Avikrita, Avikṛta: 12 definitions


Avikrita means something in Hinduism, Sanskrit, Hindi. If you want to know the exact meaning, history, etymology or English translation of this term then check out the descriptions on this page. Add your comment or reference to a book if you want to contribute to this summary article.

The Sanskrit term Avikṛta can be transliterated into English as Avikrta or Avikrita, using the IAST transliteration scheme (?).

Alternative spellings of this word include Avikrat.

In Hinduism

Shaktism (Shakta philosophy)

Source: Google Books: Manthanabhairavatantram

Avikṛta (अविकृत) refers to “one who is undisturbed”, according to the Manthānabhairavatantra, a vast sprawling work that belongs to a corpus of Tantric texts concerned with the worship of the goddess Kubjikā.—Accordingly, “Above [Śiva] is the tranquil (energy called) Śivā. Subtle, she is (the goddess) Vakrikā of the Abyss (kandara) (of the Void) in the supreme (state). [...] Taking up Being in Non-being, (this) is the nature (svabhāva) of one whose is undisturbed (avikṛta). The one whose mind is devoid of desire, and so has been destroyed, quickly reaches the Self. And then the (Supreme) State arises and that state is Śāmbhavī, (otherwise called) Śivā. [...]”.

Shaktism book cover
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Shakta (शाक्त, śākta) or Shaktism (śāktism) represents a tradition of Hinduism where the Goddess (Devi) is revered and worshipped. Shakta literature includes a range of scriptures, including various Agamas and Tantras, although its roots may be traced back to the Vedas.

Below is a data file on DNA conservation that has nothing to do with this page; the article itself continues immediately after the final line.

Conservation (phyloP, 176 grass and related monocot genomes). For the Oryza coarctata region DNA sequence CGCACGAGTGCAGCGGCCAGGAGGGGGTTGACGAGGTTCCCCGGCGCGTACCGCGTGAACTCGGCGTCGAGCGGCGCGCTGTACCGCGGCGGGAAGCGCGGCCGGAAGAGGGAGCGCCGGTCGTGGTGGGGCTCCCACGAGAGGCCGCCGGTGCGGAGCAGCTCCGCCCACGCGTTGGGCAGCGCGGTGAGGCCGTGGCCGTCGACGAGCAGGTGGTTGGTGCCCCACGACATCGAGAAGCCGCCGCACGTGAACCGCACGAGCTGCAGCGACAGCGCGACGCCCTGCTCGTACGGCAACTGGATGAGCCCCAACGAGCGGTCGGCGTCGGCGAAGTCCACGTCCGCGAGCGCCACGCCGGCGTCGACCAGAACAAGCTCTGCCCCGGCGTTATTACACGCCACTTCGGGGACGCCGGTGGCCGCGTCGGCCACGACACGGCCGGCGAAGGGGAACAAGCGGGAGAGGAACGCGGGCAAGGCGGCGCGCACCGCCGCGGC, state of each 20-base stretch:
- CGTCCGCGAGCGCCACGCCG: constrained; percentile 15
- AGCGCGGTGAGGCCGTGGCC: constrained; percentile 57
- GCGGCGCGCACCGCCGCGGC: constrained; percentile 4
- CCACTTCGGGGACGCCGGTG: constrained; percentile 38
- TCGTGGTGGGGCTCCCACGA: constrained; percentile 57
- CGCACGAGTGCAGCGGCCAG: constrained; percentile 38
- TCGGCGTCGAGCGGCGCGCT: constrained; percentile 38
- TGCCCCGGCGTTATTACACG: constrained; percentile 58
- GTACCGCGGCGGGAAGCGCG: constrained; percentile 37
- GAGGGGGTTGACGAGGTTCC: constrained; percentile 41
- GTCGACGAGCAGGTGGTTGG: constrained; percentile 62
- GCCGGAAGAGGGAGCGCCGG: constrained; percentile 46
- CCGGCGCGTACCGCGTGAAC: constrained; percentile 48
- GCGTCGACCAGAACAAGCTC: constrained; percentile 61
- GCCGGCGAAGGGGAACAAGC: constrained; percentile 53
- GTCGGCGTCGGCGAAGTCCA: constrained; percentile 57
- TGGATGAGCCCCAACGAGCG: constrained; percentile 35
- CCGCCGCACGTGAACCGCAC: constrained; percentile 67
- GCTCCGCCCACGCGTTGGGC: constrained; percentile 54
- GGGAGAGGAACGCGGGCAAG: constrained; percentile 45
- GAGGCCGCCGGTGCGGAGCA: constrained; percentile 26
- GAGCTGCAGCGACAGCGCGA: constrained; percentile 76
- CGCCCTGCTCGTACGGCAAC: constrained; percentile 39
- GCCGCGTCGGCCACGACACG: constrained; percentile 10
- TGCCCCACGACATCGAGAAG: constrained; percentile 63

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Jyotisha (astronomy and astrology)

Source: Wisdom Library: Brihat Samhita by Varahamihira

Avikṛta (अविकृत) refers to “regular” (i.e., no irregular change), according to the Bṛhatsaṃhitā (chapter 4), an encyclopedic Sanskrit work written by Varāhamihira mainly focusing on the science of ancient Indian astronomy astronomy (Jyotiṣa).—Accordingly, “If the disc of the moon that regularly waxes and wanes should appear white resembling the colour of the Kumuda flower or that of the stem of the lotus or if the moon’s course or disc or rays should suffer no irregular [i.e., avikṛta] change there will be prosperity in the land. During the waxing moon, the Brāhmins, the Kṣatriyas and mankind at large will prosper; and during the waning moon, they will suffer miseries. The increase of prosperity will commence after the new-moon and of adversity after the full moon”.

Jyotisha book cover
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Jyotisha (ज्योतिष, jyotiṣa or jyotish) refers to ‘astronomy’ or “Vedic astrology” and represents the fifth of the six Vedangas (additional sciences to be studied along with the Vedas). Jyotisha concerns itself with the study and prediction of the movements of celestial bodies, in order to calculate the auspicious time for rituals and ceremonies.

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Purana and Itihasa (epic history)

[«previous next»] — Avikrita in Purana glossary
Source: archive.org: Shiva Purana - English Translation